It won’t surprise you that a healthy diet full of fruit, vegetables, lean protein, complex carbohydrates and dairy is recommended. We also suggest including these sustenance standouts that have been known to help with fertility:Iron: part of the monthly cycle is menstruation where we lose an average of 30-40 millilitres of blood each month. As iron is attached to red blood cells, it is important to replace it. Good sources of iron include:

  • Meat: lean red meat, chicken, pork and turkey
  • Leafy Green Vegetables: spinach, kale, silverbeet and broccoli
  • Legumes: chickpeas, lentils, beans
  • Nuts and seeds: sesame seeds, sunflower and pumpkin seeds, flaxseed, pine nuts, cashews and hazelnuts.
  • Dried apricots.

Vitamin B6: apart from being involved in many important functions of the body, vitamin B6 is necessary for a stable hormonal system. Trust us, you want a stable hormonal system when trying for a baby! Good sources of vitamin B6 include:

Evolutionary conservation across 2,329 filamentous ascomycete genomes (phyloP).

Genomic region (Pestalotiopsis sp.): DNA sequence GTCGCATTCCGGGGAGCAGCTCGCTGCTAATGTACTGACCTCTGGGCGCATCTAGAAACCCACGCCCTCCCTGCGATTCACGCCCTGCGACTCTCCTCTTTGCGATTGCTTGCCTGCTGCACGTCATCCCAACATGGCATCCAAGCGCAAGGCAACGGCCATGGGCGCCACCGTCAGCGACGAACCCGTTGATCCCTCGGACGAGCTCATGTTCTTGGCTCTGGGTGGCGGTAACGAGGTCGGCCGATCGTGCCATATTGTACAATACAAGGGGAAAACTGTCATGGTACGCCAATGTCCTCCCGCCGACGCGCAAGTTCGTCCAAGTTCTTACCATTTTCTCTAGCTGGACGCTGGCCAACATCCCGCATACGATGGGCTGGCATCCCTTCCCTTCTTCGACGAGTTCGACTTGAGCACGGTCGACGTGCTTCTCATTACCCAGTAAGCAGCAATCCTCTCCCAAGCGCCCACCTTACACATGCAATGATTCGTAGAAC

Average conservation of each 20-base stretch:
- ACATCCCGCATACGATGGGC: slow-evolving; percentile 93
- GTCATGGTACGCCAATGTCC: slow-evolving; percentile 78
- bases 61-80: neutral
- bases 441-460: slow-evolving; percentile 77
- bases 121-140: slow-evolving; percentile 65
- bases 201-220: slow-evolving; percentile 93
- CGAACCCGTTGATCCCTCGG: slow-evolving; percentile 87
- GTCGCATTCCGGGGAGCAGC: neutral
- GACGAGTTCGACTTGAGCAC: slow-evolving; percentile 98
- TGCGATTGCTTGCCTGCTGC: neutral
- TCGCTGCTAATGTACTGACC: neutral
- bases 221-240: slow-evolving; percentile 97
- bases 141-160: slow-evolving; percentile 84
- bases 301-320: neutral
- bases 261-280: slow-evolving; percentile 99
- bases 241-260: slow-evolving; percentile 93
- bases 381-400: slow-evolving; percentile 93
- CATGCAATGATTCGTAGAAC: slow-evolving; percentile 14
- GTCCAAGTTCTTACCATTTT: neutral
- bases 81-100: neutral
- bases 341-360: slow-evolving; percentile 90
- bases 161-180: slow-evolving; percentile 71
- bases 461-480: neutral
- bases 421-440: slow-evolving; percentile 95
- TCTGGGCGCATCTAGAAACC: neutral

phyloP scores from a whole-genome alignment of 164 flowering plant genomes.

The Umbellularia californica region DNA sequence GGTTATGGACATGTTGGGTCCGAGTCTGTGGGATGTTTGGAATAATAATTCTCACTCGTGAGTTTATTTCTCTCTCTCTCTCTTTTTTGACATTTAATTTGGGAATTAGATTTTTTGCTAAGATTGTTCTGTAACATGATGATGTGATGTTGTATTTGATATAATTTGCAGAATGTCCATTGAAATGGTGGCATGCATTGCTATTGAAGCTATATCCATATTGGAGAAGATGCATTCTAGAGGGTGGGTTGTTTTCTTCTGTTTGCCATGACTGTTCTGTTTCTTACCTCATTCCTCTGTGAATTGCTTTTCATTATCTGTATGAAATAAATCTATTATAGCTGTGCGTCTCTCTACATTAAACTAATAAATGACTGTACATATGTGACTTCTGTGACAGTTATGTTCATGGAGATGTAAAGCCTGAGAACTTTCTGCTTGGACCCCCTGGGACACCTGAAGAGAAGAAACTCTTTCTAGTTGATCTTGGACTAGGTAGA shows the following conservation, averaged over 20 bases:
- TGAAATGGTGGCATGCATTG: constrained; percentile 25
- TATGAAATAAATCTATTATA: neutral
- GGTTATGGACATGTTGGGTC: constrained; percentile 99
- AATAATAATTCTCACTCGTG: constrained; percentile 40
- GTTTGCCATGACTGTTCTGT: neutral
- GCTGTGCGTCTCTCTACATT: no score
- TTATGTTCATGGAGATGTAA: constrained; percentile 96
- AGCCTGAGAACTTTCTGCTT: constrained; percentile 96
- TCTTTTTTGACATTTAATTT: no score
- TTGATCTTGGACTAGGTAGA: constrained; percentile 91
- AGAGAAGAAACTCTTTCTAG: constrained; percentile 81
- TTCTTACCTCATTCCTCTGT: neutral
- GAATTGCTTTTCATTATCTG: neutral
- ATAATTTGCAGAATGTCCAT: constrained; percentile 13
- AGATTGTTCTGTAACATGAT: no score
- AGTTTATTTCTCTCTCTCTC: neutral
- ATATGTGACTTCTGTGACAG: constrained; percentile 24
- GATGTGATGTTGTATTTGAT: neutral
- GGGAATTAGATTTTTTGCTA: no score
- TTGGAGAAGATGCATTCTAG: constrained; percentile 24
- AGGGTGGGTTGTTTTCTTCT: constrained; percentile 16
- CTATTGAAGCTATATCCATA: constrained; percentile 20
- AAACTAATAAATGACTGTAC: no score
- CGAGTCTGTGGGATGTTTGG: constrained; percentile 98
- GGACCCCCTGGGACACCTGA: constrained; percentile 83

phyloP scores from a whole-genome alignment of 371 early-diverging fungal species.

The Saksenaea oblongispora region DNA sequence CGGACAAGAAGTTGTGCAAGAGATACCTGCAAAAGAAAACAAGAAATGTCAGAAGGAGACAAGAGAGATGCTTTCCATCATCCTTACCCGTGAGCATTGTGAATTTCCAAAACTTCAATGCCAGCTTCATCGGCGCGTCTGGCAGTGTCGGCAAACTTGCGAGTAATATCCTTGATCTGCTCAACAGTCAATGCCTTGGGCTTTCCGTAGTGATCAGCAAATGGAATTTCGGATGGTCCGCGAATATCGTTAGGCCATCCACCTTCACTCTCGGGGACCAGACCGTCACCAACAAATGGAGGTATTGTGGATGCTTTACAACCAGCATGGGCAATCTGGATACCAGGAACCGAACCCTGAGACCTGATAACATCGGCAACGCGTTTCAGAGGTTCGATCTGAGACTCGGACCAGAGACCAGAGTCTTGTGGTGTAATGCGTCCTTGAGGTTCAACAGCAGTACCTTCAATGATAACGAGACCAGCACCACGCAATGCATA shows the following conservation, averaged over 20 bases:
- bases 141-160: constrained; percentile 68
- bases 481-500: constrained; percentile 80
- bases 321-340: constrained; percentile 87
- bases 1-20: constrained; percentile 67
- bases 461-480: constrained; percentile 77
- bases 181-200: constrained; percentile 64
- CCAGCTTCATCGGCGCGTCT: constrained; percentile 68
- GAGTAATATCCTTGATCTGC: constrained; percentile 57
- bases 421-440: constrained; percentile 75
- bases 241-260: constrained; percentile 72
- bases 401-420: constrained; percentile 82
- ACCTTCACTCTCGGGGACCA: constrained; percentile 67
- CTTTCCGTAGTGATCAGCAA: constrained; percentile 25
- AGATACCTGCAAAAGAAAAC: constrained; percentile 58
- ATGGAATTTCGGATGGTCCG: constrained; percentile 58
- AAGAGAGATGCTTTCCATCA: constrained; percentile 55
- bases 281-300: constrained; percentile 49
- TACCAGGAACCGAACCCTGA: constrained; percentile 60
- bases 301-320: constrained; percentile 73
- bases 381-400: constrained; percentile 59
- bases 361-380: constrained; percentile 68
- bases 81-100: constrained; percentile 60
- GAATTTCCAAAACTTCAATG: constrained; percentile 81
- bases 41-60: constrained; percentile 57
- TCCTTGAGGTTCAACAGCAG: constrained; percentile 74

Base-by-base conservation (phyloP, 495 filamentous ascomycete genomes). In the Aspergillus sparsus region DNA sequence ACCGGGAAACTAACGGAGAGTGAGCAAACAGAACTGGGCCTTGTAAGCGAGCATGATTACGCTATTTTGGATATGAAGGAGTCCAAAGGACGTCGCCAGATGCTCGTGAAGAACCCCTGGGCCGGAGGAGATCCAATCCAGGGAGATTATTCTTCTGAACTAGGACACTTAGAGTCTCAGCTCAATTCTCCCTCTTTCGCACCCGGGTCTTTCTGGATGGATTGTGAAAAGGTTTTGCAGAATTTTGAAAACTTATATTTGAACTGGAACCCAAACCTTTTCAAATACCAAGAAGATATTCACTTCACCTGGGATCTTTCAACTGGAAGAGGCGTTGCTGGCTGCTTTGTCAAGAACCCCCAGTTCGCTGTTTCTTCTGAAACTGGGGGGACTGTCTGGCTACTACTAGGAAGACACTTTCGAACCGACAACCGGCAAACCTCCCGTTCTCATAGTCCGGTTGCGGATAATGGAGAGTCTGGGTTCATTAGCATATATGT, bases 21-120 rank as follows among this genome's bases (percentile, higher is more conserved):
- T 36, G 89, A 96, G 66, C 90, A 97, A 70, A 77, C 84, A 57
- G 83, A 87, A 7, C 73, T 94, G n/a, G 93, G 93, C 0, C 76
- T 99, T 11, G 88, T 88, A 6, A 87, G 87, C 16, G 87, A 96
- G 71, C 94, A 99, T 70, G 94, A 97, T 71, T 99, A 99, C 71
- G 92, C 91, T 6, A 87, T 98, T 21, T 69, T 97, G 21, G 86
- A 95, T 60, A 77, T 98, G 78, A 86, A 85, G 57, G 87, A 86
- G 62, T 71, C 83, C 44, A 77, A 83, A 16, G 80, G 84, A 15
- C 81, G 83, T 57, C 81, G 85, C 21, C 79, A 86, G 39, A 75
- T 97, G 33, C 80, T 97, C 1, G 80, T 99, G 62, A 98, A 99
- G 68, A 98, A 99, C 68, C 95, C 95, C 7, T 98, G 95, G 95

• Sunflower seeds
  • Pistachio nuts
  • Tuna
  • Meat: lean turkey, chicken, beef
  • Fruit: prunes, bananas
  • Vegetables: avocado, spinach, potatoes, sweet potato

Vitamin B9 (folate): a folate supplement is always a good idea if you are trying to conceive as not only does it look after your baby’s development, but can help with fertility through cell repair and growth. You can also add natural sources of folate through your food. Good sources of vitamin B9 include:

  • Legumes: beans, lentils
  • Vegetables: spinach, asparagus, avocado, broccoli
  • Fruit: mango, oranges
  • Fortified bread